However, the Bioincentive Program is currently underfunded and risks jeopardizing future projects in the state’s emerging industry.

In 2019, seven companies drew on the program for a range of projects around the state of Minnesota, and the requested amount surpassed the allocated funding of $1.5 million in the fiscal year budget. That meant one company did not receive about $30,000 it was entitled to according to Bioincentive Program guidance in statute. While the allocated amount in the FY 2020-21 budget has increased to $2.5 million per year, it is far below the amount required for projects that have already made investments in Minnesota.

To properly support these projects and realize their economic and environmental benefits, the Bioincentive Program needs funding of about $9 million in FY 2020 and $10 million in FY 2021, as demonstrated in the attached handout. Additional funding will likely be required in future fiscal years beyond the current biennium to continue to expand the economic benefits from this program as the state is successful in recruiting additional projects.

The Bioeconomy Coalition of Minnesota urges you to include a fully funded Bioincentive Program in the supplementary budget for FY 2021 so that Minnesota can make good on its commitment to companies that have already chosen to make investments in the state.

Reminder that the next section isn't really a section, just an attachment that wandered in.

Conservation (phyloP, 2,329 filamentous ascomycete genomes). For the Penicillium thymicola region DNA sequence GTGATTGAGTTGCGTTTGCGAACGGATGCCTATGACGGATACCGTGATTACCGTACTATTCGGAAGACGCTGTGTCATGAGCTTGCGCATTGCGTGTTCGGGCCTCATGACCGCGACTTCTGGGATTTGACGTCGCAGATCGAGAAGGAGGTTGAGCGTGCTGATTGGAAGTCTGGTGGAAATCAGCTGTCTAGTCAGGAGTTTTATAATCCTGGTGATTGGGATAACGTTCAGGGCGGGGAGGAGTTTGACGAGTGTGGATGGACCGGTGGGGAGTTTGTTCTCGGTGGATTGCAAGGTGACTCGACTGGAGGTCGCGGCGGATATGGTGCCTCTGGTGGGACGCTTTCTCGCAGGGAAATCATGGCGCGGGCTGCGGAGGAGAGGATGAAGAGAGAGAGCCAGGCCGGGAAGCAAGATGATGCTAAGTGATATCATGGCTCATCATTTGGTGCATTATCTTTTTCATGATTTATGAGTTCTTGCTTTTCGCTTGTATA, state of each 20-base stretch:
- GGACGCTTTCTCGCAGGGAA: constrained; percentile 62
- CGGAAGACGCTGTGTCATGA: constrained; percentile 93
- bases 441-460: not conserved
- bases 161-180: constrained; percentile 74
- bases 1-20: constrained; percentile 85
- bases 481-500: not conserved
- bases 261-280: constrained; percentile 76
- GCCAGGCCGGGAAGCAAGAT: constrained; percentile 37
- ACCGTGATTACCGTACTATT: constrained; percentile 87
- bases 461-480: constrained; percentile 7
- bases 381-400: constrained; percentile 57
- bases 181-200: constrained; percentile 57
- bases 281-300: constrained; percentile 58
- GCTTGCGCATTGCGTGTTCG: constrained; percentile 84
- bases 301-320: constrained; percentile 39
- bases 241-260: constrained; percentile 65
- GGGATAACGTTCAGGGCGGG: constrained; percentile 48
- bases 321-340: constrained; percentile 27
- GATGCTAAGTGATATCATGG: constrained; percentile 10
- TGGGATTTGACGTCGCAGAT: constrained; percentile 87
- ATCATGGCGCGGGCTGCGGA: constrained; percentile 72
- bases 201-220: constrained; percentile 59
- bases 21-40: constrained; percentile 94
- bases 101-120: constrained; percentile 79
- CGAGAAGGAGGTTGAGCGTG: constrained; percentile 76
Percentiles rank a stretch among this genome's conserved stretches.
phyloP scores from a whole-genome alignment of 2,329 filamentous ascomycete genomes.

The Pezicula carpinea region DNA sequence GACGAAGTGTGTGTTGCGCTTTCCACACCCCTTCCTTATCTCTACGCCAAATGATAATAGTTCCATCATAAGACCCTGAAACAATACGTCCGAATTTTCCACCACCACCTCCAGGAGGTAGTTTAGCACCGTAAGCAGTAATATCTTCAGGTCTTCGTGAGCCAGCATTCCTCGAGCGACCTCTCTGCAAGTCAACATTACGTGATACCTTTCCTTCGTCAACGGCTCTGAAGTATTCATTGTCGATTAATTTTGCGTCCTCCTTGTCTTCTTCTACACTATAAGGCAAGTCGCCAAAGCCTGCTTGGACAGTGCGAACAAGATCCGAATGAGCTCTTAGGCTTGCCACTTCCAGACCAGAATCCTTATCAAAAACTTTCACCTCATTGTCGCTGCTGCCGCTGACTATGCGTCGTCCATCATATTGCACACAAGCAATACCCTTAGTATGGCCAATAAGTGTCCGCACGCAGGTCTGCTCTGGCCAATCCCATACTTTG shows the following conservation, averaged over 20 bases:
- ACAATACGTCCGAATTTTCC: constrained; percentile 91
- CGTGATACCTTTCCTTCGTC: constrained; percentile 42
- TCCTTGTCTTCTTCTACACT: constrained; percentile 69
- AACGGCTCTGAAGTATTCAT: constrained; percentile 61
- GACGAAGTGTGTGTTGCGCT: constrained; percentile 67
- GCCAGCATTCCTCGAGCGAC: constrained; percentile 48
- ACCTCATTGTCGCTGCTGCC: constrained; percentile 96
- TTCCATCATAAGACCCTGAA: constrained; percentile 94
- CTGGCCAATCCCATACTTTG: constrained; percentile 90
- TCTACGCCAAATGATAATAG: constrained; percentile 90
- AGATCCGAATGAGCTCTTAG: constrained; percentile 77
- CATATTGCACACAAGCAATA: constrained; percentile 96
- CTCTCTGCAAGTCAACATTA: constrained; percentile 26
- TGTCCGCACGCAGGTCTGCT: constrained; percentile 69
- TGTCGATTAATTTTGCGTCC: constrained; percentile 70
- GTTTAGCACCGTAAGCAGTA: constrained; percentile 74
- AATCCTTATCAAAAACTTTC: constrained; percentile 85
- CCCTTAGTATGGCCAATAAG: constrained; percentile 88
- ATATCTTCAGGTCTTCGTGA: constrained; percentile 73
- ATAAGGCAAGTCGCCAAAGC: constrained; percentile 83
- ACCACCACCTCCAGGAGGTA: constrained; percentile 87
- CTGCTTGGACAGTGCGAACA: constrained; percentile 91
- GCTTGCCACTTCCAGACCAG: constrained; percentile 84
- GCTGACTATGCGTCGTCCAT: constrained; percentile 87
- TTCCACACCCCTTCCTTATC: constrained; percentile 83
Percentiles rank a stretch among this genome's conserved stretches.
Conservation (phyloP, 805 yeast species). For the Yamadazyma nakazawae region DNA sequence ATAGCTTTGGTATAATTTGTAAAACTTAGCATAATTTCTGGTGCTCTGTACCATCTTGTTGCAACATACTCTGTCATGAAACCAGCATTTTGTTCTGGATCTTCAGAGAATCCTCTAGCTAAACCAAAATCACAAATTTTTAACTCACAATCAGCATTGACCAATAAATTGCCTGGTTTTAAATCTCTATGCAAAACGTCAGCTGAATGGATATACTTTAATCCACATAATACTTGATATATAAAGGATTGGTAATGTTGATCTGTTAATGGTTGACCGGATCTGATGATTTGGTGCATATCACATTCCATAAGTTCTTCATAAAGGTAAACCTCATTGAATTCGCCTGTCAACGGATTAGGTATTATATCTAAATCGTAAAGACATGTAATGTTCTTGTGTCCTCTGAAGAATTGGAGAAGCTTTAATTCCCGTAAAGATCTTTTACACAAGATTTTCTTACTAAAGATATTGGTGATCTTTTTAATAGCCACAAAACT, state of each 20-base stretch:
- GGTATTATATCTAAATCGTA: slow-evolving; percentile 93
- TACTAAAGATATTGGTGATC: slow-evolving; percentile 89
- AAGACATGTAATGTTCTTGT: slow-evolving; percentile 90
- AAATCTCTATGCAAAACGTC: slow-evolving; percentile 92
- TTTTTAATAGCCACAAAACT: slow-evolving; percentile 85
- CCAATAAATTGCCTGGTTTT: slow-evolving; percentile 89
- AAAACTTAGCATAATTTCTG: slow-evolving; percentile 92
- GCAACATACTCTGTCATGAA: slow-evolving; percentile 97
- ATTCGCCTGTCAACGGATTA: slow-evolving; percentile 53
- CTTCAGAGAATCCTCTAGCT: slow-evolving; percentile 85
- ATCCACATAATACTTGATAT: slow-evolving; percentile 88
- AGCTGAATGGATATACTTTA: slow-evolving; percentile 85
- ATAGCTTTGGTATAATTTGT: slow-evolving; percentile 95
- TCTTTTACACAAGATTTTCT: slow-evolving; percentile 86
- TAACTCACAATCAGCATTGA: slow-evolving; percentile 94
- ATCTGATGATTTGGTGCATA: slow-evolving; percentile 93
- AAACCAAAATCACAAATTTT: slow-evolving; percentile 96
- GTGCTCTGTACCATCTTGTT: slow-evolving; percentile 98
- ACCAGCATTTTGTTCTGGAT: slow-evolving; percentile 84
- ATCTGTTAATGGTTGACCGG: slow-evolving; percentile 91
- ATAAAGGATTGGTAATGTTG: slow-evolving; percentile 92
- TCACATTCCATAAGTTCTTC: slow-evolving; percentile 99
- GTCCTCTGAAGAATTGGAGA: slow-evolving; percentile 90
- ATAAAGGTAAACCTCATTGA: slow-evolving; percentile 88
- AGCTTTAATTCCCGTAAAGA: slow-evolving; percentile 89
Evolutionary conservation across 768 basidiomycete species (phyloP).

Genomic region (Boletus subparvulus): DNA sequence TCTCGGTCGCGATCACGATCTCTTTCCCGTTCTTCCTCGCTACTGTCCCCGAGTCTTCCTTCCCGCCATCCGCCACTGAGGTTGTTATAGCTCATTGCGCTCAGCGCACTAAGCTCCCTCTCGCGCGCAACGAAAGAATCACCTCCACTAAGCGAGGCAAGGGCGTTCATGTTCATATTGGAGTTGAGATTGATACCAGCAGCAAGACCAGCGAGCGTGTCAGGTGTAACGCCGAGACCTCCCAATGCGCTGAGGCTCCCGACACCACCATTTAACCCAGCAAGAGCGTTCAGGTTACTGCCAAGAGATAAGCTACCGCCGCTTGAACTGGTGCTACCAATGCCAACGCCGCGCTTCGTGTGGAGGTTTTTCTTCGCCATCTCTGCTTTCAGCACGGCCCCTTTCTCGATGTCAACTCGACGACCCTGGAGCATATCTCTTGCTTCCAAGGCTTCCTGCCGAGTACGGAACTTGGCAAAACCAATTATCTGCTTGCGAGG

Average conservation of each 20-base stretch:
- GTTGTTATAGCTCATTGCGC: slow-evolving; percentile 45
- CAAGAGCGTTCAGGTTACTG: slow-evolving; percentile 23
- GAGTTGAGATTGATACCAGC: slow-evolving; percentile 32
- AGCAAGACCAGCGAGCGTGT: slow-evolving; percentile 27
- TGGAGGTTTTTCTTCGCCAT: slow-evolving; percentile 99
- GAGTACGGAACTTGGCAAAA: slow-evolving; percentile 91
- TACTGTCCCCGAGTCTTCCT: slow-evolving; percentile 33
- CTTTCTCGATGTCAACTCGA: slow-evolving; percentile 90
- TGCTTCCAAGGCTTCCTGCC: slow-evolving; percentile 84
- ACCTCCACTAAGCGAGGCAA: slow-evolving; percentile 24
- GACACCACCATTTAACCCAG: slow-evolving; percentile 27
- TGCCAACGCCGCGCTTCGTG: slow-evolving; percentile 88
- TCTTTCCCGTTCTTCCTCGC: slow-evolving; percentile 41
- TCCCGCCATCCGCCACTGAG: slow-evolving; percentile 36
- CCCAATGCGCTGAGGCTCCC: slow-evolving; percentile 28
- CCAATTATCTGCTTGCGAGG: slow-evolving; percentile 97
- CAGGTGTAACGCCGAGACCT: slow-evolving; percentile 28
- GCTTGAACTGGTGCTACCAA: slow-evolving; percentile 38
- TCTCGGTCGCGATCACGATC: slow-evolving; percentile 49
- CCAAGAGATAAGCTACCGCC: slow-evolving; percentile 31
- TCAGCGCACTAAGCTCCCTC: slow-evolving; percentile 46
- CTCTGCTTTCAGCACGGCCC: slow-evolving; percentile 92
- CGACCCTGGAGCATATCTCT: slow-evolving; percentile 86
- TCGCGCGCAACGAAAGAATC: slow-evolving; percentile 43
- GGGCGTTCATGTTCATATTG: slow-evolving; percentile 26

Additionally, the Coalition welcomes the opportunity to meet with you and explore ways to support company investments in Minnesota while growing the bioeconomy. You may reach me by phone at (612) 278-7152 or by email at [email protected]

Sincerely,
Brendan Jordan, Representing the Bioeconomy Coalition of Minnesota
Vice President of Transportation and Fuels, Great Plains Institute

With support from the following Bioeconomy Coalition of Minnesota champions:
Amp Americas
Avisen Legal, P.A.
Brightmark Energy
Center for Energy and Environment
Chippewa Valley Ethanol Company
City of Benson, MN
Conservation Minnesota
Dovetail Partners
Fletcher Trucking, Inc.
Fond du Lac Band of Lake Superior Chippewa
Gevo
Grand Rapids Area Chamber of Commerce
Guardian Energy
Itasca Community College
Koda Energy
Lonza
Poet Biorefining
Sappi
Savanna Pallets

The Bioeconomy Coalition of Minnesota brings together stakeholders across Minnesota to collaborate and grow the industry along the entire value chain from research and development to production and use. The coalition aims to position the state as a global leader in the bioeconomy by working together on a shared strategy.

The coalition is facilitated by the Great Plains Institute, a nonpartisan, nonprofit organization with a mission to transform the energy system to benefit the economy and environment.

[encl] Projected Minnesota Bioincentive Program Reimbursements